Swimming in the Horizons region

At Horizons, we recognise the importance of being well informed and that is why every summer we monitor water quality at over 80 popular swim spots across the region, providing you with information on the potential health risks in our waterways.

Each swim spot is tested for faecal indicator bacteria including E. coli for freshwater and Enterococci for coastal waters, as well as cyanobacteria, which is also known as potentially toxic algae. Each site is graded according to a traffic light system as recommended by the Ministry of Health.

At coastal sites you might come across scum or brown foam. Click here to read more about what is, why it is harmful and what it looks like.

Alongside New Zealand’s 15 other regional and unitary councils, the information Horizons collects on our swim spots is shared on the LAWA website. 'Can I Swim Here?'. This not only provides our region’s results but swim spot data from around the country to help you make an informed decision about when and where to swim, along with information about available facilities at each site, the weather, how the water quality traffic light system works and facts sheets on monitoring, bacteria, algae and faecal indicators.

Our swim spot data is as up to date as possible; however unpredicted weather or other influences can have an effect on water quality in between monitoring. To judge the suitability of a swim spot on site, use the following guidelines:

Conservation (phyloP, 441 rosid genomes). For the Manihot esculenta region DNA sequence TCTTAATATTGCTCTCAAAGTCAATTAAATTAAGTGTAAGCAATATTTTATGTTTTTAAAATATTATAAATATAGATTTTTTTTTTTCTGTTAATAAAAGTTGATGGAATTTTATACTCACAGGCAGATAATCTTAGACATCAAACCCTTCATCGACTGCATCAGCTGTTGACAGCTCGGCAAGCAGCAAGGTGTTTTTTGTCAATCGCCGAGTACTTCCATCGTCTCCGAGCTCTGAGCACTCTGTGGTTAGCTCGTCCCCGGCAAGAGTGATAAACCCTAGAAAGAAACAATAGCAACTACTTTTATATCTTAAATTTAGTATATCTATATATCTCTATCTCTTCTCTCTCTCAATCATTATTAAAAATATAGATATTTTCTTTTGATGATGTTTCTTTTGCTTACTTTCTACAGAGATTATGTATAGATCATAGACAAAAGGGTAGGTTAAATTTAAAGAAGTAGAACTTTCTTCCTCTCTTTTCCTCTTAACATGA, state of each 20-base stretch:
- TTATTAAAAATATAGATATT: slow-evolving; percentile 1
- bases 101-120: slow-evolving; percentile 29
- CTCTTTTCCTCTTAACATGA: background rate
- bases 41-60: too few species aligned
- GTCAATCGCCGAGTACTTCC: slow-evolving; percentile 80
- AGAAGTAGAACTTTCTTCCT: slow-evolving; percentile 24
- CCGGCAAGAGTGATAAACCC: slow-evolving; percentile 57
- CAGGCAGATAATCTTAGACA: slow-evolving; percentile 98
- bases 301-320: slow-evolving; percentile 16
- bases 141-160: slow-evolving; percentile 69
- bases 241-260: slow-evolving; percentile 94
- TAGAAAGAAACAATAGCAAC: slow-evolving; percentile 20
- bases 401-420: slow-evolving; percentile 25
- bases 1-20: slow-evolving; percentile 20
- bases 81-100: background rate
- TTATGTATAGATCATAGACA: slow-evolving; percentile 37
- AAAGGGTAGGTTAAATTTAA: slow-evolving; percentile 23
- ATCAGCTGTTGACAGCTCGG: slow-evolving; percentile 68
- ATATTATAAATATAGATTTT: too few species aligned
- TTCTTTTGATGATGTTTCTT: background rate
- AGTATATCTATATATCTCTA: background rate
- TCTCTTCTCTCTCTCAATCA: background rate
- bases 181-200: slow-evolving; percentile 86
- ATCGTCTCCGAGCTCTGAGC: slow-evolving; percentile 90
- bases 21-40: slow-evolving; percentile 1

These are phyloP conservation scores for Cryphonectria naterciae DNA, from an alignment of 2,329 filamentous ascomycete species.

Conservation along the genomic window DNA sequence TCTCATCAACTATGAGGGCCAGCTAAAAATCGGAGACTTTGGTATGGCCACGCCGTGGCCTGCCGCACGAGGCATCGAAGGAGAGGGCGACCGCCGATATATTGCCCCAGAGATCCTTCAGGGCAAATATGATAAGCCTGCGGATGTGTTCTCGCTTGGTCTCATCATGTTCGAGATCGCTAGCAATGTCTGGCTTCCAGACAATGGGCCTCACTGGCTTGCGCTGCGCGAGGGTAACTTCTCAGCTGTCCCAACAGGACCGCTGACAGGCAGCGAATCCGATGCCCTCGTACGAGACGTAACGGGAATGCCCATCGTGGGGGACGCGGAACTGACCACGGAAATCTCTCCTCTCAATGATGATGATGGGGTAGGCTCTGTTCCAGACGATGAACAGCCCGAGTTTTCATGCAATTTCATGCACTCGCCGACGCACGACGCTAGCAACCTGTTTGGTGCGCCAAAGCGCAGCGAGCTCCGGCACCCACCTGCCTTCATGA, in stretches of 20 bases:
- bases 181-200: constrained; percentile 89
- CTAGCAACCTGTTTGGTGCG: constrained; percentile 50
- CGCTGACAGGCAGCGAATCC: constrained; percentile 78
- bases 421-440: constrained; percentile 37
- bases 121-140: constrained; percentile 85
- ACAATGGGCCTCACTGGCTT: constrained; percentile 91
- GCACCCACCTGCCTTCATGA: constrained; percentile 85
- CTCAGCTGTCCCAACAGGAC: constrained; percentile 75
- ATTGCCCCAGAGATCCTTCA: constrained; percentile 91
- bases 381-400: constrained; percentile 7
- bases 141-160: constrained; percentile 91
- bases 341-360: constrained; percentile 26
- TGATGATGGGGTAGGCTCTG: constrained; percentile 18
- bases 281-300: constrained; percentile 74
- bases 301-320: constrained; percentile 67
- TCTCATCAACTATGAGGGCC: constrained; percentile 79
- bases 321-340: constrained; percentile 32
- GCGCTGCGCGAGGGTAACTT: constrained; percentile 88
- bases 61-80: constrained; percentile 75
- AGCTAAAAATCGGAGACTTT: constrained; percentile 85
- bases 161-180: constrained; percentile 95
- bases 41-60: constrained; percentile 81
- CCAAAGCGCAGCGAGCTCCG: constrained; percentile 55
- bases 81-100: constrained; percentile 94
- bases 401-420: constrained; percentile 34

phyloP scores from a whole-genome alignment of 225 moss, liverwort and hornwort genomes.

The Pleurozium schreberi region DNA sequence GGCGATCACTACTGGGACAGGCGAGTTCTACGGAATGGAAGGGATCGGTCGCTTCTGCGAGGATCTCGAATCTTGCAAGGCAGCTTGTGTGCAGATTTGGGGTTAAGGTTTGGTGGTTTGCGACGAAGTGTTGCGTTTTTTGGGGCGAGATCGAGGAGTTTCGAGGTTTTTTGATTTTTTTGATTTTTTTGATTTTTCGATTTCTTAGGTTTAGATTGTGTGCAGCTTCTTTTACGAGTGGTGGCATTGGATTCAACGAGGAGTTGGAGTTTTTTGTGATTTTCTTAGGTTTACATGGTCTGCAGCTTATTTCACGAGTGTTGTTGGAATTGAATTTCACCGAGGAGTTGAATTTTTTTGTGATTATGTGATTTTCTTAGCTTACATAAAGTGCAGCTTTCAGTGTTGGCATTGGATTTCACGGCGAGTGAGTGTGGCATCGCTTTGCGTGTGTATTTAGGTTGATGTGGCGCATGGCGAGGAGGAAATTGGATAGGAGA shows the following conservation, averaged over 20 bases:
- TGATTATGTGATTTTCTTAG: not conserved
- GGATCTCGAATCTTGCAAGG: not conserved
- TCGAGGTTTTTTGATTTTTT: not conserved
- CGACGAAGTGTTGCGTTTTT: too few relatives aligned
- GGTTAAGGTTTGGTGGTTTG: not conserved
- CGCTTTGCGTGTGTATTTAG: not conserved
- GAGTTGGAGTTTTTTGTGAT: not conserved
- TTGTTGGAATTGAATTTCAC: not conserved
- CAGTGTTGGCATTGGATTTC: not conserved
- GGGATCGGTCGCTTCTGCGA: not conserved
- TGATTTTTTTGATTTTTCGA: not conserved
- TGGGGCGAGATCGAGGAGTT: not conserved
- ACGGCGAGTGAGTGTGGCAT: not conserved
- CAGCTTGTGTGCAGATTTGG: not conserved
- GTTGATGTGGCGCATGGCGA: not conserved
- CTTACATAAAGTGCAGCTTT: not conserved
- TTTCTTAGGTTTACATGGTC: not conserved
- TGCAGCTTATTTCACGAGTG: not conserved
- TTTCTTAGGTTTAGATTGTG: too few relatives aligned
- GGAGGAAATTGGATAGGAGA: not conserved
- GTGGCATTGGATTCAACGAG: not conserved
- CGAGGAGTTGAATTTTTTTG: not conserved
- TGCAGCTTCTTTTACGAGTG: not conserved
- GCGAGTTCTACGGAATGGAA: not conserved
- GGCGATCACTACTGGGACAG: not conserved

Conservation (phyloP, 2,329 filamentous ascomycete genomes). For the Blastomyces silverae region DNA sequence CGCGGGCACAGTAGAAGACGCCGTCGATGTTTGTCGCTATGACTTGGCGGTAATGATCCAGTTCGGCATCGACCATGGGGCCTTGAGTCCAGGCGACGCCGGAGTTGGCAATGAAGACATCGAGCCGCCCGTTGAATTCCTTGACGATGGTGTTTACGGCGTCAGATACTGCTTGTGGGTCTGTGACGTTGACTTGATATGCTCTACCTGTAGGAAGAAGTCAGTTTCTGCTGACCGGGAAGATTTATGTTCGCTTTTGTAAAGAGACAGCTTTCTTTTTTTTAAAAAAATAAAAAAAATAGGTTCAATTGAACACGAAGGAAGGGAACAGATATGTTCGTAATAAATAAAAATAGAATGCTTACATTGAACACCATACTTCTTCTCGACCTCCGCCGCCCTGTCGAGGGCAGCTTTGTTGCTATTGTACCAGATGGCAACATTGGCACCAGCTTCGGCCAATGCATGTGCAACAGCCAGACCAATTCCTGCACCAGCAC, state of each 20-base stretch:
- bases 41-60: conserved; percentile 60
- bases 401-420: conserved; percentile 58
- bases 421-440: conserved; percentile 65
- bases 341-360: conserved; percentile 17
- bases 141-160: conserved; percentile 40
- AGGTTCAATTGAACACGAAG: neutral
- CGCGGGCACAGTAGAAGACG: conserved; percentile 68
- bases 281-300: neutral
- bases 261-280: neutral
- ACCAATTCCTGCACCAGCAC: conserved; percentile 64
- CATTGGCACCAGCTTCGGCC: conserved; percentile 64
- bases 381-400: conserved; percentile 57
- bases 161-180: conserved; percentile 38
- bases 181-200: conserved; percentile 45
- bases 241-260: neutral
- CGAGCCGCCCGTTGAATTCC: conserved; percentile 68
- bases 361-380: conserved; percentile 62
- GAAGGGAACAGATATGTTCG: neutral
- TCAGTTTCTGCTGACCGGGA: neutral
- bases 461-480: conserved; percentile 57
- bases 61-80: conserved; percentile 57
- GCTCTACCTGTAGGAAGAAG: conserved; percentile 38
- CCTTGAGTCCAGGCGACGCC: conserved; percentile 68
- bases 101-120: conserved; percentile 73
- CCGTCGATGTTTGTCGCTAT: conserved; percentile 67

• If the water looks clean and clear, it should be safe to swim.
  • Wait 72 hours after heavy or persistent rainfall before getting into the water.
  • In high flow, swimming in rivers is never recommended regardless of E.coli levels.
  • Be mindful of potential risks when swimming; hazards in natural environments can include cliffs, sunken logs, rocks and trees in rivers, and rips at beaches.
  • If musty smelling, black slimy mat-like growths are observed on river bed stones during low river flows, it is safest for you and your dog to avoid using the river.
  • Levels of cyanobacteria in lakes can change rapidly. If you see a light green coloured scum forming on the lake avoid contact with the water and keep animals out. This LAWA factsheet will help you know what to look for.